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Passive word learning within minutes: brain correlates of rapid memory trace formation
Seventeenth Annual Meeting of the Cognitive Neuroscience Society, A61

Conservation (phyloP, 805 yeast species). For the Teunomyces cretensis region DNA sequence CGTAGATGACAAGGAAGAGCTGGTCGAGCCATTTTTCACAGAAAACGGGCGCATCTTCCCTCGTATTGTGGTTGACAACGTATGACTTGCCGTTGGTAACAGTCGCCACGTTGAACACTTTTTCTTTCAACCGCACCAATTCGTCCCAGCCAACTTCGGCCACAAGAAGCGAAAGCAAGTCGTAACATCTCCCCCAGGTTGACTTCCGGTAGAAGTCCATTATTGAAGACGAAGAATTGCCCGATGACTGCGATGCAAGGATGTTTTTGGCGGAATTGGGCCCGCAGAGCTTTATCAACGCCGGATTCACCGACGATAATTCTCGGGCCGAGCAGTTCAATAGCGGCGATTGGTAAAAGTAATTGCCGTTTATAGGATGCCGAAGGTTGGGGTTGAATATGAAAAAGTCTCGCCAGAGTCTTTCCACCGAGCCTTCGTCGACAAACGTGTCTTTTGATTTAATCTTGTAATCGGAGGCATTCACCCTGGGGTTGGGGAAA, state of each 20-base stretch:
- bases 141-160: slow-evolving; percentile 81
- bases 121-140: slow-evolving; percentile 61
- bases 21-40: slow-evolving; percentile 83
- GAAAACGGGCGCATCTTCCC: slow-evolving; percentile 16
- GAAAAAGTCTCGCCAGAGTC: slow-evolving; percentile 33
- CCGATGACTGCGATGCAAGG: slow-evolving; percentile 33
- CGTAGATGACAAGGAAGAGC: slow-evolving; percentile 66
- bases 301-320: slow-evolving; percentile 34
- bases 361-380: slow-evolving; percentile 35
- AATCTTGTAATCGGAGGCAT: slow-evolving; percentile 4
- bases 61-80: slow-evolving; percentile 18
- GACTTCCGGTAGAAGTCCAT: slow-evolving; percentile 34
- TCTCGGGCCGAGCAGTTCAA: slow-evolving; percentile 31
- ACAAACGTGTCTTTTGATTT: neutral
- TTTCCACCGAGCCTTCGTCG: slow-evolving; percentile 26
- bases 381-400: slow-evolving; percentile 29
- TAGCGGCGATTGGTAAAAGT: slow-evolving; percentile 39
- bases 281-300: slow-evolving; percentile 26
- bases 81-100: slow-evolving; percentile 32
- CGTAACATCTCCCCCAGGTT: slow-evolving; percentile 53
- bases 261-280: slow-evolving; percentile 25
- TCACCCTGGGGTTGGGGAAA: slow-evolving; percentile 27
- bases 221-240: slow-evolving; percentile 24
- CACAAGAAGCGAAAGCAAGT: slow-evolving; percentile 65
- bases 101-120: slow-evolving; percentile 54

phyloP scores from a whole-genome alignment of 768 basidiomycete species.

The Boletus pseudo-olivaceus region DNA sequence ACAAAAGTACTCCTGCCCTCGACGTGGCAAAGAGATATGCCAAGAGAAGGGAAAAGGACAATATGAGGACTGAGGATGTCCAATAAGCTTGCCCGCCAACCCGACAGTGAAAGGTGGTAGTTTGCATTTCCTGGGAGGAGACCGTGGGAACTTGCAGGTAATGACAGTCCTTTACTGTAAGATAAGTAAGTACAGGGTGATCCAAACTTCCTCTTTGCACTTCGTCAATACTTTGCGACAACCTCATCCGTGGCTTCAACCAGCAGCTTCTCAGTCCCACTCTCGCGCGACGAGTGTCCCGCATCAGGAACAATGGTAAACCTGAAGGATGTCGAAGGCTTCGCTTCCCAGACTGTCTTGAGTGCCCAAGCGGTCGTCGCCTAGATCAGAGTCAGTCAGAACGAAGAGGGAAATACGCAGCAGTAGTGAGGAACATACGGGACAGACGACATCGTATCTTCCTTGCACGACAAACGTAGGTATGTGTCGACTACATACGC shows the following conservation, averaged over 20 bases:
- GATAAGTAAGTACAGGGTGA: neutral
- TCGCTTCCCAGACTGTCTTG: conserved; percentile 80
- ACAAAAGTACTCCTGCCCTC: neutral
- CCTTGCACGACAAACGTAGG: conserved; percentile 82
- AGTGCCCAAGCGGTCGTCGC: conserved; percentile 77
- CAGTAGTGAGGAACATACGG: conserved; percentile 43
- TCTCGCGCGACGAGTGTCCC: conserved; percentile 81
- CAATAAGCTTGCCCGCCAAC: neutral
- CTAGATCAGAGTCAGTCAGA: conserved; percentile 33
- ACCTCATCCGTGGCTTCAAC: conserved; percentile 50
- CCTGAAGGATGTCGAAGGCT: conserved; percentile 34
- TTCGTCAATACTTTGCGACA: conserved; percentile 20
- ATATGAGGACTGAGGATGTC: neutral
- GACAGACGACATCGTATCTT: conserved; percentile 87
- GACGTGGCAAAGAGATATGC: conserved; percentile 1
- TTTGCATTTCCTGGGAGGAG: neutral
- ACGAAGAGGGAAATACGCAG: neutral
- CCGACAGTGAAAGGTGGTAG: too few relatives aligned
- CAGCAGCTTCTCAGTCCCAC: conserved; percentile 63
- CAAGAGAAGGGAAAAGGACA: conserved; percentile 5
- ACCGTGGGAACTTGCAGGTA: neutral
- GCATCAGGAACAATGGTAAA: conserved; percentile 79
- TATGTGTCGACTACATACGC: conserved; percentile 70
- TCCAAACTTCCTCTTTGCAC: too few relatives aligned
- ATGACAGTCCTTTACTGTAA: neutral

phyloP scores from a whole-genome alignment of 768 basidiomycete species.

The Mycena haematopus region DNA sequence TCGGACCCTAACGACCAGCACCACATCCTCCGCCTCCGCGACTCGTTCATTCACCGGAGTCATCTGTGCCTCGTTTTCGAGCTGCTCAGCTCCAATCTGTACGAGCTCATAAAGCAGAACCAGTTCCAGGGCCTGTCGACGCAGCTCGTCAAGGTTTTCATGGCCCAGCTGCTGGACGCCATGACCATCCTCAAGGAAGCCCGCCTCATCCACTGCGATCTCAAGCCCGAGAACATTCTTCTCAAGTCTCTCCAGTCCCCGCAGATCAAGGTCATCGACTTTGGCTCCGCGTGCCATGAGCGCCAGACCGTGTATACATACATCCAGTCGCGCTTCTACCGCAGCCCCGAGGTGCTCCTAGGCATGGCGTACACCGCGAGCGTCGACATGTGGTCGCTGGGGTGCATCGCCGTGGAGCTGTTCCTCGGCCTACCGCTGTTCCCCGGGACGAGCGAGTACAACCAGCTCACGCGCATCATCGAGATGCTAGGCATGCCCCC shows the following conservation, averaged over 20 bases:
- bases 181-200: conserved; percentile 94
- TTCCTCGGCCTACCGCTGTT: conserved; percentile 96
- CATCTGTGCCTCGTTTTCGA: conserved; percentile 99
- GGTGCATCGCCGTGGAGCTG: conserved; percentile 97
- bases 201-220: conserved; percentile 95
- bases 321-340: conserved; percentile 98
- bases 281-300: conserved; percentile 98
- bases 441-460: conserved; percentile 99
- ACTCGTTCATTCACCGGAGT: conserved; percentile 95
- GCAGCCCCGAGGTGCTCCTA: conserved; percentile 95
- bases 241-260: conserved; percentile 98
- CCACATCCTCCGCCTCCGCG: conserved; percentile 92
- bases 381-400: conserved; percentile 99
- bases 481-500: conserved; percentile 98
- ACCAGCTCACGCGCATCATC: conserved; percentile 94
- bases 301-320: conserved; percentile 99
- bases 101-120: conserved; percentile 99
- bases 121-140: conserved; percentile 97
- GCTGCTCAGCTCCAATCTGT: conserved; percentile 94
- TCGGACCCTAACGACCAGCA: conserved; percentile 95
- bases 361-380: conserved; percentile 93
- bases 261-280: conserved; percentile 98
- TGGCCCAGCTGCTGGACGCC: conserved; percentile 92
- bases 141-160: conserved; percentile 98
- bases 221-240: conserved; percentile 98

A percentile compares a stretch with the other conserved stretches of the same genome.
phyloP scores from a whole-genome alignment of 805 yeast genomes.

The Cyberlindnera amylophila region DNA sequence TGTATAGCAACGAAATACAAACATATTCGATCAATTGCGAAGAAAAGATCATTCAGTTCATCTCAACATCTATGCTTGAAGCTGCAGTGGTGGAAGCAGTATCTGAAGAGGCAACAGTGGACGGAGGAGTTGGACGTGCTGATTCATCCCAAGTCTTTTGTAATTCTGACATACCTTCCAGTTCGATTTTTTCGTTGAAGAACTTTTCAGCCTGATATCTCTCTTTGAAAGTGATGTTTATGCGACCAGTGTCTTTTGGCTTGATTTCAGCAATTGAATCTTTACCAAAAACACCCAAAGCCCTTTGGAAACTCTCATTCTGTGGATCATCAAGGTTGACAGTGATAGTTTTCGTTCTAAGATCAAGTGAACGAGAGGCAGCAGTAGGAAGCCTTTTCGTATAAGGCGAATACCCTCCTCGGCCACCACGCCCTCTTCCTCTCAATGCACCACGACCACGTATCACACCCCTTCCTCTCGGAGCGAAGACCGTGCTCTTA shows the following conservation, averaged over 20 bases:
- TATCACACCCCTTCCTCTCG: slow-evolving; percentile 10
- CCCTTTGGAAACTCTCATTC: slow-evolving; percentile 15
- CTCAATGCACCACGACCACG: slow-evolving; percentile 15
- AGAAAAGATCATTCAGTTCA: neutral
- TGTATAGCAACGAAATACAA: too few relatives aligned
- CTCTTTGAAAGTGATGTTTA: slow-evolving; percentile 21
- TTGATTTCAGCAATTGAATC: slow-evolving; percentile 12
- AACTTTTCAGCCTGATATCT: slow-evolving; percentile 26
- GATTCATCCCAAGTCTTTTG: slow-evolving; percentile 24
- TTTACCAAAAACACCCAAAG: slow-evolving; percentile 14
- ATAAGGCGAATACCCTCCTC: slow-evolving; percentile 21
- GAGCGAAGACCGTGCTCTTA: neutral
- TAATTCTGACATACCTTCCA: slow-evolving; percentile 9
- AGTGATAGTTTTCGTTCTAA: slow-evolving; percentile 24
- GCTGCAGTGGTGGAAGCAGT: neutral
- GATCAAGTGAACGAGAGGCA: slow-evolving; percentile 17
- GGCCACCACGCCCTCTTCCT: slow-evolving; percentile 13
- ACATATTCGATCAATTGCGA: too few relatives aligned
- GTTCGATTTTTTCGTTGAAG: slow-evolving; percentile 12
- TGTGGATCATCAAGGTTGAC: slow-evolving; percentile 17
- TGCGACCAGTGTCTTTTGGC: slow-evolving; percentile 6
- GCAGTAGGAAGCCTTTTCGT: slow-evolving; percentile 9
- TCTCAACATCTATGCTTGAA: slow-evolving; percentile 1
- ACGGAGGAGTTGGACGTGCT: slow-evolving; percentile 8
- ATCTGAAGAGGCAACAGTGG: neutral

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Contrary to traditional research into long-term memory formation that concentrates on learning-induced changes over days or weeks of practice, we looked into immediate plastic changes caused in the brain by passive perceptual learning. Our subjects were presented with spoken words and pseudowords in passive oddball experiments (~150 rare deviant and ~800 frequent standard trials). Monosyllabic stimuli in each block differed only in their final consonant, and both acoustic and lexical contrasts were kept constant across conditions. The subjects' EEG was recorded using high-density whole-scalp array. We then scrutinised evoked responses on a trial-by-trial basis, and investigated changes in these responses over the experimental session. Whereas the brain response to deviant words was large throughout the experiment (A weak trend towards an amplitude decline over time), that to deviant pseudowords increased dramatically, being small at the start and large at the end of a 15 minute experimental session. Robustness of pre-existing word memory traces with moderate habituation of their activation as opposed to the apparent formation of new memory circuits for previously unknown pseudowords appear to be the most likely causes of these effects. As to our knowledge, this is the first report of a neurophysiological manifestation of rapid word learning as it is well-known to take place in infancy and in second language acquisition. We discuss implications of this new finding for the neurobiological theory of language and the underlying brain dynamics at the neuronal circuit level.